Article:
The primary purpose of clinical trials is to determine the safety and efficacy of medical treatments in the human body. The manifestation of disease, its progression, and the character of treatment may all present uniquely in subsets of the population, including those based on age, gender, racial and ethnic groups, lifestyle, and environment. Group underrepresentation in clinical trials can therefore result in the development of treatments that influence health disparities and inequalities across the United States.
In November 2020, the United States Food and Drug Administration (FDA) published a course of action outlining the various methods of enhancing diversity in clinical trial populations, by means of altering eligibility criteria, enrollment practices, and trial designs. The FDA recommends establishing eligibility criteria that encompass the population(s) for which the drug is designed, resulting in a representative sample. To broaden enrollment practices, the FDA suggests enrollment of participants who reflect clinically relevant populations, including but not limited to women, children and adolescents, older adult populations, and racial and ethnic minorities. Additionally, the FDA endorses the adaptation of practices to augment inclusiveness—such as working directly with communities to address their needs, implementing electronic communication, using mobile medical professionals, and promoting representation across all subgroups.1
With the application of the FDA guidelines, stronger efforts can be made to combat not only the matter in question, but the larger predicament at hand—health disparities. Recognizing the inequality deeply rooted in this underrepresentation is important for the progression and potency of clinical trials for all people. Overcoming this impediment is a step toward health equity, essential to the advancement of medicine.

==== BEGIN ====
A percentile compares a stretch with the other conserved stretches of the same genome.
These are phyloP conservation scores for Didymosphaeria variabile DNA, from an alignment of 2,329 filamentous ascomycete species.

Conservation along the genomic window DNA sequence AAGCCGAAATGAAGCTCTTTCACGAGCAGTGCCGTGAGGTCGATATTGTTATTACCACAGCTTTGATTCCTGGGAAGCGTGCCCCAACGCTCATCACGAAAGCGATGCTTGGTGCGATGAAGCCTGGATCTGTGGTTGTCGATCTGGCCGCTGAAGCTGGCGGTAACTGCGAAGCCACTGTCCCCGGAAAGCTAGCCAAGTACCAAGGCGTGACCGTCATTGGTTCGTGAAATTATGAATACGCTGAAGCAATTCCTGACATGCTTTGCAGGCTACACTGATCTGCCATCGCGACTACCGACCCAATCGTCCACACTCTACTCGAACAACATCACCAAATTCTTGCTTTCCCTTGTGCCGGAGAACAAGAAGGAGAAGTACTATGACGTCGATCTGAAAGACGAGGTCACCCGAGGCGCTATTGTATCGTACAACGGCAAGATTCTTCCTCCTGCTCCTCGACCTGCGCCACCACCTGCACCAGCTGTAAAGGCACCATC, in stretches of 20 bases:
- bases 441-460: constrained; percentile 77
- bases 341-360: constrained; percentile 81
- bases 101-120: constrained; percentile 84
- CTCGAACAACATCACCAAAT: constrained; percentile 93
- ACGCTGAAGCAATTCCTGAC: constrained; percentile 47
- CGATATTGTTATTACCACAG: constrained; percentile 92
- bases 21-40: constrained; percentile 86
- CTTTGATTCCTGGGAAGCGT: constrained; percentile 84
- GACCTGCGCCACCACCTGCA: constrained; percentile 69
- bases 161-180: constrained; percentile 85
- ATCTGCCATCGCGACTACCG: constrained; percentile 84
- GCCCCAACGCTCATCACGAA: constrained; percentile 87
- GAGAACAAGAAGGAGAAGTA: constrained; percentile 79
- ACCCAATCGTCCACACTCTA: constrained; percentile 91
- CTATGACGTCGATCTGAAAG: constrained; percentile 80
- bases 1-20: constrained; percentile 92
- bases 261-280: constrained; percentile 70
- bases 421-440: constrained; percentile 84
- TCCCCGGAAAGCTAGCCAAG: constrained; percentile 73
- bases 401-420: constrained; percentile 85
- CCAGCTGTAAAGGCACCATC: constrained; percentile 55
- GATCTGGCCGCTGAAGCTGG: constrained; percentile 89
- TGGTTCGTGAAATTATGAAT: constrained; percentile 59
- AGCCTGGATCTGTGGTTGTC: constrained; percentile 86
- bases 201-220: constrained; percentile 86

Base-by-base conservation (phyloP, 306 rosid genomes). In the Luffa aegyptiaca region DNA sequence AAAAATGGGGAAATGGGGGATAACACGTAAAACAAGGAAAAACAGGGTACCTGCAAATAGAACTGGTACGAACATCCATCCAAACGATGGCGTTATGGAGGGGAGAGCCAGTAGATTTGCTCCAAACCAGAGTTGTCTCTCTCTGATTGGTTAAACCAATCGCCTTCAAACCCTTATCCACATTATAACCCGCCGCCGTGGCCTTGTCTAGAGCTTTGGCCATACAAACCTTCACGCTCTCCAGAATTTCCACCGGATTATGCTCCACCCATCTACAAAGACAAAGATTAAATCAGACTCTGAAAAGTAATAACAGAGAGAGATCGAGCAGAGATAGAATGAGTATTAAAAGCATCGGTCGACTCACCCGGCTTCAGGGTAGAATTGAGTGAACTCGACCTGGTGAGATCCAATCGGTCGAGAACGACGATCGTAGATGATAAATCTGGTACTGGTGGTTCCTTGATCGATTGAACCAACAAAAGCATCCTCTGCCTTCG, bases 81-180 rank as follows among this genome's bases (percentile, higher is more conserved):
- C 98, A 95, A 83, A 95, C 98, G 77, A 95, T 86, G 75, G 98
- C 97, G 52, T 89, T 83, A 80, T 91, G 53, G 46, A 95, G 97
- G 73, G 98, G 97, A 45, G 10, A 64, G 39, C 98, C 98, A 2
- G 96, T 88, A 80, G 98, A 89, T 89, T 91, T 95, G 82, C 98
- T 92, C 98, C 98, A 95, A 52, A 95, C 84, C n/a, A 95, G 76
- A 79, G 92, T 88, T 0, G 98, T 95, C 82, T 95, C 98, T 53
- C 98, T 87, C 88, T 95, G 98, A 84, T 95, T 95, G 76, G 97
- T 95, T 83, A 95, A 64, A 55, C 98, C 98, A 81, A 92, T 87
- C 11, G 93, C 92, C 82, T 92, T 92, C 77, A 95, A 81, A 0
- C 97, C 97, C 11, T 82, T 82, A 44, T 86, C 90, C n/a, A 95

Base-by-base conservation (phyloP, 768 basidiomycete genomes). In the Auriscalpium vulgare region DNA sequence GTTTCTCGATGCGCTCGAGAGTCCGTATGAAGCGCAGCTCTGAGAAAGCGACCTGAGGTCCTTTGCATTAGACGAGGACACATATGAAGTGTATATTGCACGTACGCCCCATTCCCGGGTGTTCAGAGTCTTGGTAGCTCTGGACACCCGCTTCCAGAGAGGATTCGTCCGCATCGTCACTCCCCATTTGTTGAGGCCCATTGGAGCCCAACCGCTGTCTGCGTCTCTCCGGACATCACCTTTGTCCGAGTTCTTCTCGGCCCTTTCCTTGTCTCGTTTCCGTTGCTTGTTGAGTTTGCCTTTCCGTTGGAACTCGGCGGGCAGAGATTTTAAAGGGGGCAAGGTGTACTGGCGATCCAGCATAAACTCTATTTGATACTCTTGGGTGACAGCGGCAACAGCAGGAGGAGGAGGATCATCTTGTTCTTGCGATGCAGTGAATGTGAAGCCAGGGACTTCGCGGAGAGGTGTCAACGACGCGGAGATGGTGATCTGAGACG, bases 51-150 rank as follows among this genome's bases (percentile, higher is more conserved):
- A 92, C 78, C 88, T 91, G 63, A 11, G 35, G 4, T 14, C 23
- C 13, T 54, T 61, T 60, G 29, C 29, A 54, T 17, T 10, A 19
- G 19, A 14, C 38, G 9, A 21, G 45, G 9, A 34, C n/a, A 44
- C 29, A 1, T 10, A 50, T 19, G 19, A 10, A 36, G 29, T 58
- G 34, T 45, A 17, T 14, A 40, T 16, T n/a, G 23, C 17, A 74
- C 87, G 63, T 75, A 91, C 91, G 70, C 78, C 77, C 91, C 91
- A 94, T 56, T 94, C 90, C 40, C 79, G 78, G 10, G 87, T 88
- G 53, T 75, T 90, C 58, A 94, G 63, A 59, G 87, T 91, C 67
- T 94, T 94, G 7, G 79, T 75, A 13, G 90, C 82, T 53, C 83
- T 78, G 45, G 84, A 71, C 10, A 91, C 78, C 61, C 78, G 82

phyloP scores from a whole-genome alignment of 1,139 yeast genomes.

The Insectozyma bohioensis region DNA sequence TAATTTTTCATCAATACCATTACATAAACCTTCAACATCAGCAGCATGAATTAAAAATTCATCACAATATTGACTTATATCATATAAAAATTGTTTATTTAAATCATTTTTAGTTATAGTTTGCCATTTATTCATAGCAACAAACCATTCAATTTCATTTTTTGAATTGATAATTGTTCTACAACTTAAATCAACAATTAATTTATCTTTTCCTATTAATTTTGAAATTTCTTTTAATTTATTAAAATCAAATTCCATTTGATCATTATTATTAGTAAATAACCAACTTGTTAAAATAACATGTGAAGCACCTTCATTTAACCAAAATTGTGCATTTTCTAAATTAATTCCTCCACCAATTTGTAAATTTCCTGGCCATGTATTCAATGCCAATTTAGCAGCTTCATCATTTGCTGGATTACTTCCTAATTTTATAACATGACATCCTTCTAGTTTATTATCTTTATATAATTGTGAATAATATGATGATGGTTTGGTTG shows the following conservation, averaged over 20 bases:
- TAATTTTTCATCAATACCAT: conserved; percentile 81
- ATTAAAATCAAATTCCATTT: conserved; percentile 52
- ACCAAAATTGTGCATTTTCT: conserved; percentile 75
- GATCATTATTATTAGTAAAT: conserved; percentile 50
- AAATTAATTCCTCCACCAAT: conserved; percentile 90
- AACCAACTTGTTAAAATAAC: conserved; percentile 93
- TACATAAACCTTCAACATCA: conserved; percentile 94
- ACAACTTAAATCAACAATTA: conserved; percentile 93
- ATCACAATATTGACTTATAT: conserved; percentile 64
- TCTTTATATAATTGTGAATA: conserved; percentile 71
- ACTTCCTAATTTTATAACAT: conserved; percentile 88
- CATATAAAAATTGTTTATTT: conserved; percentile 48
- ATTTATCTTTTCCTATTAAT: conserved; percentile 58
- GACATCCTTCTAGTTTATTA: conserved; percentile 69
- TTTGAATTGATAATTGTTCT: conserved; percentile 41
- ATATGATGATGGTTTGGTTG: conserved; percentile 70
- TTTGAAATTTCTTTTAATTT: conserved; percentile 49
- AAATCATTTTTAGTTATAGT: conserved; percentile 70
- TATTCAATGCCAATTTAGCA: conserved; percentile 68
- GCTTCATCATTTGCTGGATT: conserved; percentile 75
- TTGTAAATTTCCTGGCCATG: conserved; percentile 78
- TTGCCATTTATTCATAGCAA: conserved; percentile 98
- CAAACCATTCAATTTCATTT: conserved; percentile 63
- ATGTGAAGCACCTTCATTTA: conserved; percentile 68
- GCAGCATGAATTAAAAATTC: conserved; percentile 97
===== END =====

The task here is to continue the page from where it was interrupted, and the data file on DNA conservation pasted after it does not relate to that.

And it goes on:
- Clark LT, Watkins L, Piña IL, Elmer M, Akinboboye O, Gorham M, Jamerson B, McCullough C, Pierre C, Polis AB, Puckrein G, Regnante JM. (2019). “Increasing diversity in clinical trials: overcoming critical barriers.” Current Problems in Cardiology, 44(5):148-172.
The COVID-19 pandemic has made in-person gatherings prohibitive for the past few months, and, even with vaccines available, will continue to prevent people from gathering for at least several more months. Because of this, we should be prepared to talk about our science (presentations, interviews, meetings, etc.) in a virtual setting—something that Mr. Scott Morgan, science communication consultant and director of The Scott Morgan Group, knows a lot about.
A frequent presenter at NICHD, Mr. Morgan offered a workshop entitled “Speaking (Virtually) About Science,” on December 2, 2020. He began by reviewing relevant tips for virtual interviewing, including employing side and front lighting, having a professional background, being enthusiastic, wearing bright colors, and using a “speakerphone voice.” Repetition, summaries, lighting, and enthusiasm are especially important in a virtual setting.
Mr. Morgan next stressed that—apart from unintended outbursts from unmuted participants—you will probably get very little feedback from a virtual audience (some might even have their cameras off). It is important for you to bring even more personal and vocal energy to your presentation to keep your audience engaged.
Visuals are important. Mr. Morgan emphasized the use of animations to keep your audience interested and spoon feeding your story through transitions. Cartoons and schematics can provide helpful illustrations. They are also useful reminders for your audience when you include them in multiple relevant slides so that viewers can reorient if they miss something.
Despite the drawbacks of virtual presentations, such as a lack of audience feedback, one benefit is that you can have all the notes you want (if they are not visible to your audience). Post-its and index cards around the edges of your computer can serve as prompts to control the rate and flow of information. Remember that you are central to your presentation— “an ambassador/spokesperson for your research.”